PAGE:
The officers did not find the suspect in his home, but discovered and subsequently seized chemicals used for manufacturing methamphetamine.

The man was arrested later during a follow-up operation, where he also said he had an accomplice who worked with him to produce and sell the narcotics.

In a similar effort in Jordan’s campaign to crack down on the illegal drug trade, police raided a chalet west of Al-Balqa and arrested a man found in possession of marijuana and as well as a firearm on suspicion after he tried to flee.

Similar police operations were also undertaken in Zarqa, northeast of Amman, where suspects have been arrested while in possession of illegal drugs and narcotics.


Iran submits a ‘written response’ in nuclear deal talks

Iran submits a ‘written response’ in nuclear deal talks
Updated 16 August 2022

Iran submits a ‘written response’ in nuclear deal talks

Iran submits a ‘written response’ in nuclear deal talks
  • No details offered on the substance of Iran’s response
  • But Tehran suggested it still would not take the EU-mediated proposal

DUBAI: Iran said Tuesday it submitted a “written response” to what has been described as a final roadmap to restore its tattered nuclear deal with world powers.
Iran’s state-run IRNA news agency offered no details on the substance of it response, but suggested that Tehran still wouldn’t take the European Union-mediated proposal, despite warnings there would be no more negotiations.
“The differences are on three issues, in which the United States has expressed its verbal flexibility in two cases, but it should be included in the text,” the IRNA report said. “The third issue is related to guaranteeing the continuation of (the deal), which depends on the realism of the United States.”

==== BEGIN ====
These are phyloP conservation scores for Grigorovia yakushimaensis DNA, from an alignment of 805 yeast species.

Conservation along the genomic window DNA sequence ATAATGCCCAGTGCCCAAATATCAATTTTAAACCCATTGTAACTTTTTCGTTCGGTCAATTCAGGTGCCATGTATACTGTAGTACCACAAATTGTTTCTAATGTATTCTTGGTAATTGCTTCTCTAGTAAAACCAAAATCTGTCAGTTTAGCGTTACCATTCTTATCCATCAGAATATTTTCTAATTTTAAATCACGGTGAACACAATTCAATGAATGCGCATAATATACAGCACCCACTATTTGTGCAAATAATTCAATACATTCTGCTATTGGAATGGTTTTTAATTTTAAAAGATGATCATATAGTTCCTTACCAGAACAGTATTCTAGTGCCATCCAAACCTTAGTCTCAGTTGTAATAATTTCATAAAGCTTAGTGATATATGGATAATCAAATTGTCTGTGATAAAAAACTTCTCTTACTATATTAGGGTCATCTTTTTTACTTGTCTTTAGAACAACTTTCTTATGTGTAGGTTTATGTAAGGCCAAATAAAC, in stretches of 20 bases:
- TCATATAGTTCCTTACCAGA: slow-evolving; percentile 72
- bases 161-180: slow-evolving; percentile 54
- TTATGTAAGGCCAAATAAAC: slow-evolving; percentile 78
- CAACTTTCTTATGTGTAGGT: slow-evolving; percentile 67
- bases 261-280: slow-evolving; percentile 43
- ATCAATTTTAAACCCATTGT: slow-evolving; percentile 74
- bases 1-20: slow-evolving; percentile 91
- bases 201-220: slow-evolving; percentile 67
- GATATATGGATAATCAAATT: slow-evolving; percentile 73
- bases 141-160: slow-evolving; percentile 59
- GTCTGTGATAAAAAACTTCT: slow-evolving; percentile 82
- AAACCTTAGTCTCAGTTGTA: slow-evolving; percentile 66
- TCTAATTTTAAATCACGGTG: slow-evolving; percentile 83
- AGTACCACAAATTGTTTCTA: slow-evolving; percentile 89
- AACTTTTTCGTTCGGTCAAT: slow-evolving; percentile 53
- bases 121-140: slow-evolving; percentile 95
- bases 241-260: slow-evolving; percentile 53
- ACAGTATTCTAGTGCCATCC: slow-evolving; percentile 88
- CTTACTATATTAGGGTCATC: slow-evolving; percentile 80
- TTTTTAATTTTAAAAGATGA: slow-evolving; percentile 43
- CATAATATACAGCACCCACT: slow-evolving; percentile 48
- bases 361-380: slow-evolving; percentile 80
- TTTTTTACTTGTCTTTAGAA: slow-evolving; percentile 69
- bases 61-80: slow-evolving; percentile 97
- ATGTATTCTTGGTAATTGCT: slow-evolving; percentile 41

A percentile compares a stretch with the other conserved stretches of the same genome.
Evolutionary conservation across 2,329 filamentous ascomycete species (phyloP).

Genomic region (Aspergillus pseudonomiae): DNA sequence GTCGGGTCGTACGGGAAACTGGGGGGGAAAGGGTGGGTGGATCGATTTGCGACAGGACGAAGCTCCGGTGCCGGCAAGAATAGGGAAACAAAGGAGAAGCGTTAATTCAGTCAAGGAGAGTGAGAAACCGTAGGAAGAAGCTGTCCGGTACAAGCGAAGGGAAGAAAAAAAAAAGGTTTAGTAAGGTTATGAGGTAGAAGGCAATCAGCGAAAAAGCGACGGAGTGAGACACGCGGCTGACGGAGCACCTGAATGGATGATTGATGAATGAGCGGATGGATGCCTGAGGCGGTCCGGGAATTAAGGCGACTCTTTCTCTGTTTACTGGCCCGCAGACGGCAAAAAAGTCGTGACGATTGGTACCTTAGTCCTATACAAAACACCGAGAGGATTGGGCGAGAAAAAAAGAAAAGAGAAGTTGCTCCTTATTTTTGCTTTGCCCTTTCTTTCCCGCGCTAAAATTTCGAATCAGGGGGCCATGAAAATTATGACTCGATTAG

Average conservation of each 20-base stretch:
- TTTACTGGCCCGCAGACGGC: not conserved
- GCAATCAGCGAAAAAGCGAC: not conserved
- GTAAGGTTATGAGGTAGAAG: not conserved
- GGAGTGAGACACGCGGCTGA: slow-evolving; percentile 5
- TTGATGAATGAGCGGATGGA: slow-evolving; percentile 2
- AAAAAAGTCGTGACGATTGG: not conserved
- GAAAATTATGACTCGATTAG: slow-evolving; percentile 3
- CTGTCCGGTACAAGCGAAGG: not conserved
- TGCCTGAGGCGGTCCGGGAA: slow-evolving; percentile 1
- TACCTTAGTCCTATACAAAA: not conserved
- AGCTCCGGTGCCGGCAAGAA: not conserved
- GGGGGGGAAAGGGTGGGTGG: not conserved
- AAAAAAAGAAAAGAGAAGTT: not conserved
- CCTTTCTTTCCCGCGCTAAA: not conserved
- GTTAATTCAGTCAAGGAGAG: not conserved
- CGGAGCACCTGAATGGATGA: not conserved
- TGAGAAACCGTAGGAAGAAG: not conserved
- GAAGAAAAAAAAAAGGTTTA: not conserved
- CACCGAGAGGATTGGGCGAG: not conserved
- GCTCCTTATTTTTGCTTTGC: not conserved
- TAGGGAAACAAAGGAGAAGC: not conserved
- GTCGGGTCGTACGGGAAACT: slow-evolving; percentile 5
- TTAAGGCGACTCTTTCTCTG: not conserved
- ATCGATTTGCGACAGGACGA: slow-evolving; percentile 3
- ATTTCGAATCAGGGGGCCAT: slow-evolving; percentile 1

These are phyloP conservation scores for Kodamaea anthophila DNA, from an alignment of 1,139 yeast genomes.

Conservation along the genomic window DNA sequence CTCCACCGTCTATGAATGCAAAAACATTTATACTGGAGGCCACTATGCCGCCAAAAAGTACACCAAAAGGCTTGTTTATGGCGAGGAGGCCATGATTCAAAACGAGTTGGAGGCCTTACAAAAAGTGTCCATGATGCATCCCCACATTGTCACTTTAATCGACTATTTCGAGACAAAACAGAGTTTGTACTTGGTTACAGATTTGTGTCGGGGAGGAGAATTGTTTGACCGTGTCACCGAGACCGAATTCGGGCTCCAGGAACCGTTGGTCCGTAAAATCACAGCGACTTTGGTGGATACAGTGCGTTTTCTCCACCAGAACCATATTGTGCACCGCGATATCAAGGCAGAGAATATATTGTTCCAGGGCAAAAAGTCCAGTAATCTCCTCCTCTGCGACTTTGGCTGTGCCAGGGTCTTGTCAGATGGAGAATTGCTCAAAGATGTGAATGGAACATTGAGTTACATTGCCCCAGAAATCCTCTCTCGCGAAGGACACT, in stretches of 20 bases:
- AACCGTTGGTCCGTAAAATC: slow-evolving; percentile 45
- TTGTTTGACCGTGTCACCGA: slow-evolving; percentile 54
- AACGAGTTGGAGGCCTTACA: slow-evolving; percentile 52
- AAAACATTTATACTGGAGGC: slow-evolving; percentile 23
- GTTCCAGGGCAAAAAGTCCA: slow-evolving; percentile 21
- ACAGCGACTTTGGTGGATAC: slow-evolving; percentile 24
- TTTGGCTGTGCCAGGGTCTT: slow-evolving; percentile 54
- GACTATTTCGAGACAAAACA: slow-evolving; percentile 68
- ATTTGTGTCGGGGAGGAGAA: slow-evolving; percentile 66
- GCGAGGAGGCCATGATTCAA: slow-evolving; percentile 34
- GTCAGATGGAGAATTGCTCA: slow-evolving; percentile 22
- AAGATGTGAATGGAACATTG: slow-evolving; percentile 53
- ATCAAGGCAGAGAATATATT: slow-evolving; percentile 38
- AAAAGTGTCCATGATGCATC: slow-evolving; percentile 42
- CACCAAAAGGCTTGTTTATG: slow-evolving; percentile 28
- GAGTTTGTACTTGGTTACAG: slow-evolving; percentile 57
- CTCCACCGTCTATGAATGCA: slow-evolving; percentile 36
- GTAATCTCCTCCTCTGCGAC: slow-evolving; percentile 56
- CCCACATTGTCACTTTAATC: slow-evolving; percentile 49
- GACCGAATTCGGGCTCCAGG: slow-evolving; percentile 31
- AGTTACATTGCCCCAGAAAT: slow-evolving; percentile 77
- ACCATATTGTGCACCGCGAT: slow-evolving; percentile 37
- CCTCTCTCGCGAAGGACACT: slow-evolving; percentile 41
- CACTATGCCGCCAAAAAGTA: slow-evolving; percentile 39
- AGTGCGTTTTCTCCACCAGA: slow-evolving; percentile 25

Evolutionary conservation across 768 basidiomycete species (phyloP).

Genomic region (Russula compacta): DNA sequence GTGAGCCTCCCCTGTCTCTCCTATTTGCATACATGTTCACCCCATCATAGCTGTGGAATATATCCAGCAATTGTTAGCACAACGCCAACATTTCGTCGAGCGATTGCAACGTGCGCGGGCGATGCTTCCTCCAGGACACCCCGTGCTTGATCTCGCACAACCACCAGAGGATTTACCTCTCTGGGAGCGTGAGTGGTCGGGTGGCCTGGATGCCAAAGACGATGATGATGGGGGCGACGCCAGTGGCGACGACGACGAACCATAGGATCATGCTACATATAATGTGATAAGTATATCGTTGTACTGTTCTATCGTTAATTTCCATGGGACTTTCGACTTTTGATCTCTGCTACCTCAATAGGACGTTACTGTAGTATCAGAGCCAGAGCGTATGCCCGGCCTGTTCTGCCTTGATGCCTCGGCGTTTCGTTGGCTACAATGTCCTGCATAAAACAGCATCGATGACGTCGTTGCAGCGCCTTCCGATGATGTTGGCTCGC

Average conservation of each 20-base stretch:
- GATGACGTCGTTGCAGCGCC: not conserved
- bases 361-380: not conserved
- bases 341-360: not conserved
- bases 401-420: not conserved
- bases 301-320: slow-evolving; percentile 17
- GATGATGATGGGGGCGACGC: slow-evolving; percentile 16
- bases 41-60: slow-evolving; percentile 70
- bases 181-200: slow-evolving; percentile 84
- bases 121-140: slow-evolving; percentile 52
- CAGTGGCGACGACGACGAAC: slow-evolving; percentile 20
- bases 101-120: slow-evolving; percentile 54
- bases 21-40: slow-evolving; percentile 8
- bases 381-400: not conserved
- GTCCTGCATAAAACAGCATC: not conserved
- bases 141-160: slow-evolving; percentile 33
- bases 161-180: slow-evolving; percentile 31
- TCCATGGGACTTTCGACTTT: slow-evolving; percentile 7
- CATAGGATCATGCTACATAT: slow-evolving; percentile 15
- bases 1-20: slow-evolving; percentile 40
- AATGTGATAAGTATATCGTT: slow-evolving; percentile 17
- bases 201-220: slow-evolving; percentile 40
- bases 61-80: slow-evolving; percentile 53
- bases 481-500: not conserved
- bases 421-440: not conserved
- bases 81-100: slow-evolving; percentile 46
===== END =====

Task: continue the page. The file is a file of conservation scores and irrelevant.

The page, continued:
Tehran under hard-line President Ebrahim Raisi has repeatedly tried to blame Washington for the delay in reaching an accord. Monday was reported to have been a deadline for their response.
There was no immediate acknowledgment from the EU that Iran submitted its response. The EU has been the go-between in the indirect talks.
From Washington, State Department spokesman Ned Price said the US would share its own response to the EU.
“We do agree, however, with (the EU’s) fundamental point, and that is that what could be negotiated has been negotiated,” Price said.
He added that Iran had been making “unacceptable demands” going beyond the text of the 2015 nuclear deal, which saw Iran drastically limit its enrichment of uranium in exchange for the lifting of economic sanctions.
“If Iran wants these sanctions lifted, they will need to alter their underlying conduct,” Price said. “They will need to change the dangerous activities that gave rise to these sanctions in the first place.”